With retail insolvency hitting a 5 year high it’s no wonder the prospects for the sector are still looking bleak heading into 2020. As stores start cranking up their pre-Christmas discounts, many shopping centres are struggling from an exodus of big-name brands.
The Gracechurch Centre in Sutton Coldfield is the latest example of this, with the likes of Patisserie Valerie, M&S and Paperchase all closing within the shopping centre over the last few months. Centres throughout the UK have continued to feel the pressure of the ongoing retail crisis that so far claimed 85,000 jobs and thousands of stores over 2019.
Now investors have started to feel the negative effects of a sector in trouble. As M&G, one of the largest property funds, placed a temporary ban on withdrawals. M&G admitted they couldn’t sell properties at a fast enough pace to repay investors who wanted out.
Without a doubt the uncertainty created by Brexit has had a profound effect on the retail sector. M&G blamed this, along with structural shifts in the sector, on investors wanting to leave.
The traditional bricks-and-mortar stores used to be predictability reliable for investors, thanks to retailers who could pay the rent and there being plenty of shoppers. However, market conditions have deteriorated, thanks to things like the increase in online shopping, rising business rates and shoppers turning away from the high-street.
Unfortunately, retailers going through tough times due to all this uncertainty isn’t news to anyone. Over the last couple of years, a string of well-known names have resorted to rescue deals just to stay in business; from House of Fraser to card retailer Clintons. Even Marks & Spencer have felt the effects of online competition, dropping out of the FTSE 100 this year.
The need for warehousing space has continued to rise, in order to handle the ever-increasing demand from web orders. It’s fair to say that the future of shopping centres and retail parks is so uncertain thanks largely to the on-going march of the internet. 1 in every 5 pounds of retail spending in the UK is now done online, which is twice the amount compared to a decade ago.
It’s not all bad news, as more upmarket centres are still seeing some decent sales in certain locations. However, the property industry has stated that out of the 111m sq metres of shop space in the UK, almost a third (30%) of it is now redundant and needs repurposing into leisure, hotel and housing properties.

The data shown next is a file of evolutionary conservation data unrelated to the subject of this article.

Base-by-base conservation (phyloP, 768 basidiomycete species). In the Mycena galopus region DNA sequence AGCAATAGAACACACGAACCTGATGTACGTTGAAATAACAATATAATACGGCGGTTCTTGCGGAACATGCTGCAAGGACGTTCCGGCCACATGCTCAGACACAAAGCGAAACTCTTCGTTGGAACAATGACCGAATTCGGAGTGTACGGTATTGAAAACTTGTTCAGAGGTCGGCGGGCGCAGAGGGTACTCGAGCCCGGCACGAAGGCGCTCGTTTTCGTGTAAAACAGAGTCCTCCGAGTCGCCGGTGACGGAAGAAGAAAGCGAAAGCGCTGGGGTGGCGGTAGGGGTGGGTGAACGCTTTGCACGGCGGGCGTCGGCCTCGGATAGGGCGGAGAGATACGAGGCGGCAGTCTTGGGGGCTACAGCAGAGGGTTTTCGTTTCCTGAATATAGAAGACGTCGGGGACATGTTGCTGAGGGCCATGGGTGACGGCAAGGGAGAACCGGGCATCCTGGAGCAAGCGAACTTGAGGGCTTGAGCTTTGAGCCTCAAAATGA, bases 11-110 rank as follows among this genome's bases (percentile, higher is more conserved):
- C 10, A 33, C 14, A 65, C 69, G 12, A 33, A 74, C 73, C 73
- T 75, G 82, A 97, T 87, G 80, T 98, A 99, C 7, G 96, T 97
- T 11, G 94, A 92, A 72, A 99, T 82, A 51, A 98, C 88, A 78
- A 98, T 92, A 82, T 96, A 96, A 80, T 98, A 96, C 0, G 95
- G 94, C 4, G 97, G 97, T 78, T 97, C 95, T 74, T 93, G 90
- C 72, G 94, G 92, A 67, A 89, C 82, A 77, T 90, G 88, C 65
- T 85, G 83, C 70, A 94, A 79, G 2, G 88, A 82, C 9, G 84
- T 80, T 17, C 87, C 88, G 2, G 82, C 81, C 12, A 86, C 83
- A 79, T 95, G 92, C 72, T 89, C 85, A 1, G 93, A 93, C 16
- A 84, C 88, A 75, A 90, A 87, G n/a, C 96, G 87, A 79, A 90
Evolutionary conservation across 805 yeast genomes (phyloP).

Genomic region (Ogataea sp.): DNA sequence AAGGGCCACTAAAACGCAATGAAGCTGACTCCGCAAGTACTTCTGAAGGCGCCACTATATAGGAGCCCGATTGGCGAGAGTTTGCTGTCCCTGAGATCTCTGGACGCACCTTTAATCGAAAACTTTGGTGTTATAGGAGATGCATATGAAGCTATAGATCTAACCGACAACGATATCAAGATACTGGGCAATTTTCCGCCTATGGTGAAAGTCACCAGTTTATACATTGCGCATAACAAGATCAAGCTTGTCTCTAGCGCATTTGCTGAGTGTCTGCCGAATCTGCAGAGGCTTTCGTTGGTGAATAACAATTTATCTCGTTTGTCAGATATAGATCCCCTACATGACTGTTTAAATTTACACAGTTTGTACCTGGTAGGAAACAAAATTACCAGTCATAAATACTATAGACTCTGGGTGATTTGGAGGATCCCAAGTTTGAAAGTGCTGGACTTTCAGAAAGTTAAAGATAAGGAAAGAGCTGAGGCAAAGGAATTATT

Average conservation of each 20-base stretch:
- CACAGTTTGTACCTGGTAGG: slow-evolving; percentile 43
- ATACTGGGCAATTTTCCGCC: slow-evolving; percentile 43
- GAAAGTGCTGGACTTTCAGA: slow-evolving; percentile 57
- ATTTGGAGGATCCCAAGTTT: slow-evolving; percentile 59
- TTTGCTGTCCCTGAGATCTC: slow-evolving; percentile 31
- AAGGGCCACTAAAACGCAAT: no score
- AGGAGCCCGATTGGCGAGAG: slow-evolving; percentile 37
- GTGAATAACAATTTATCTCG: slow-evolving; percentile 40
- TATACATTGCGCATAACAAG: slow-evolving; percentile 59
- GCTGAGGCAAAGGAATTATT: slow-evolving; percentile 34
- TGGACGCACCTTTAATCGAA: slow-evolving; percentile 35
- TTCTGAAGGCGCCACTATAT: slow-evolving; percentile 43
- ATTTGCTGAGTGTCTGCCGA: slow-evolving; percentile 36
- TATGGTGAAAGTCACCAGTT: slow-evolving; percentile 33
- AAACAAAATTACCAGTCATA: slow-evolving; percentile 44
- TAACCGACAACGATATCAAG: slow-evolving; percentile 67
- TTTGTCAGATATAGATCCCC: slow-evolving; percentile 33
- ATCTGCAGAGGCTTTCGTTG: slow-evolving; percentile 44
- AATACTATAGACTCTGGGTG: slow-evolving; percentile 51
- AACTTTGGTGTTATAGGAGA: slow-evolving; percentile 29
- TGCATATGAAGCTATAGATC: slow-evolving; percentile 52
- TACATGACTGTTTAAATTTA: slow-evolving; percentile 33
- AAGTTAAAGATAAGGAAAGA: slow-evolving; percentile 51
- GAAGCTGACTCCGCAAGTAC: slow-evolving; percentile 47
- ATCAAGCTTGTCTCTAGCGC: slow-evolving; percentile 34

What happens now?
Unfortunately no one seems to know when the turmoil will calm. The head of retail and industrial research at EG magazine, James Child, has stated that the last 6 months have been the worst on record for retail investment: “UK shopping-centre investment has plummeted by more than 50% this year, compared with the same period in 2018.”
Last year, Fidelity International issued a warning that if prices caught up with the reality the retail sector is facing, then the value of UK shopping centres and retail parks could plummet by as much as 20 to 70%. The investment management services company suggested that business rents needed cuts of 10 to 40% to make things more affordable and sustainable for retailers on the high-street.
Are you now looking to close your business?
If your retail business is struggling with mounting debts and you’re seeking a way to delay or reduce payments, then you could benefit from a Company Voluntary Arrangement (CVA). A CVA can put control back in your hands, allowing you to take care of business debts and secure the future of your retail business.
Alternatively, you could opt to go through a Creditors’ Voluntary Liquidation (CVL). This is where your company will be formally liquidated, while all your legal obligations as a director are fulfilled. You’ll be able to fully protect the interests of creditors and limit your own personal liabilities. And with Clarke Bell, a CVL is from just £2,995 (all inclusive).
As economic uncertainty continues to rise, don’t delay in getting the professional help you need – get in touch with our friendly and highly experienced team today.